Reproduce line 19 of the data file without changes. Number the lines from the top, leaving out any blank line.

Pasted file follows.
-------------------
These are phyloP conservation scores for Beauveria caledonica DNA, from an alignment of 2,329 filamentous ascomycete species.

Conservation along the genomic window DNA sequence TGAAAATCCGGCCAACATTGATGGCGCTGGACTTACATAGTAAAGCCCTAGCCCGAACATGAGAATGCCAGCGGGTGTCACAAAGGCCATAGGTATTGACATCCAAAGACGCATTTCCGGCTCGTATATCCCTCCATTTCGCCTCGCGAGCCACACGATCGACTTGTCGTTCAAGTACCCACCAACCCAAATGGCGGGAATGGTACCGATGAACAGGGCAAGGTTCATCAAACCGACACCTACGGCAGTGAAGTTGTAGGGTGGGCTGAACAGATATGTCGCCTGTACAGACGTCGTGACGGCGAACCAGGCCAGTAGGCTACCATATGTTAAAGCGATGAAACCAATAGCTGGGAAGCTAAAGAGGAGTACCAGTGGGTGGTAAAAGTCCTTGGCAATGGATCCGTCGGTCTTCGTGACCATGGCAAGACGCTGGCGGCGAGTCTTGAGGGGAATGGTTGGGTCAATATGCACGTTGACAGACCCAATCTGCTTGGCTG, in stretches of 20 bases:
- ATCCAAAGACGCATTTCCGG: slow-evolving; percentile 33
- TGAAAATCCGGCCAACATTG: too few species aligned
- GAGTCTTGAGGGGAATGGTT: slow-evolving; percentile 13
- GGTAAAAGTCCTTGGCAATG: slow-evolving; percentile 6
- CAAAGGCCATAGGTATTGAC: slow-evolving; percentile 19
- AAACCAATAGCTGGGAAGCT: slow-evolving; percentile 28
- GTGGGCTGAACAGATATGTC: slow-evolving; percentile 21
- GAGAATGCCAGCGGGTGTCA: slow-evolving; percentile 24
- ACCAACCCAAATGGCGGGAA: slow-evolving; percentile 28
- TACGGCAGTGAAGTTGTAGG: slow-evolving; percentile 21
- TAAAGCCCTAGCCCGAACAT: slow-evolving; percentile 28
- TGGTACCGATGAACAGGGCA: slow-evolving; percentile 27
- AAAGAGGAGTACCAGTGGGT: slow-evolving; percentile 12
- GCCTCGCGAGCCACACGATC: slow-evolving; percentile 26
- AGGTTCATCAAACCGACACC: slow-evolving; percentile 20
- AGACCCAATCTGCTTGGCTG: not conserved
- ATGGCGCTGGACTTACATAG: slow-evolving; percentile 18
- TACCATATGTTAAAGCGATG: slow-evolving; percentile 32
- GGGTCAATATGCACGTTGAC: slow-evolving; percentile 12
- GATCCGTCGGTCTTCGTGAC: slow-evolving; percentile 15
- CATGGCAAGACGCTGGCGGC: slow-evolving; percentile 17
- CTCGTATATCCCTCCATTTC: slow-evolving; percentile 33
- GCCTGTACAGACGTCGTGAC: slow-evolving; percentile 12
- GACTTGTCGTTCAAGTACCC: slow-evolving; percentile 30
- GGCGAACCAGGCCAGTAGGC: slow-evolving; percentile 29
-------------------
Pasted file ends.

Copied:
- ATGGCGCTGGACTTACATAG: slow-evolving; percentile 18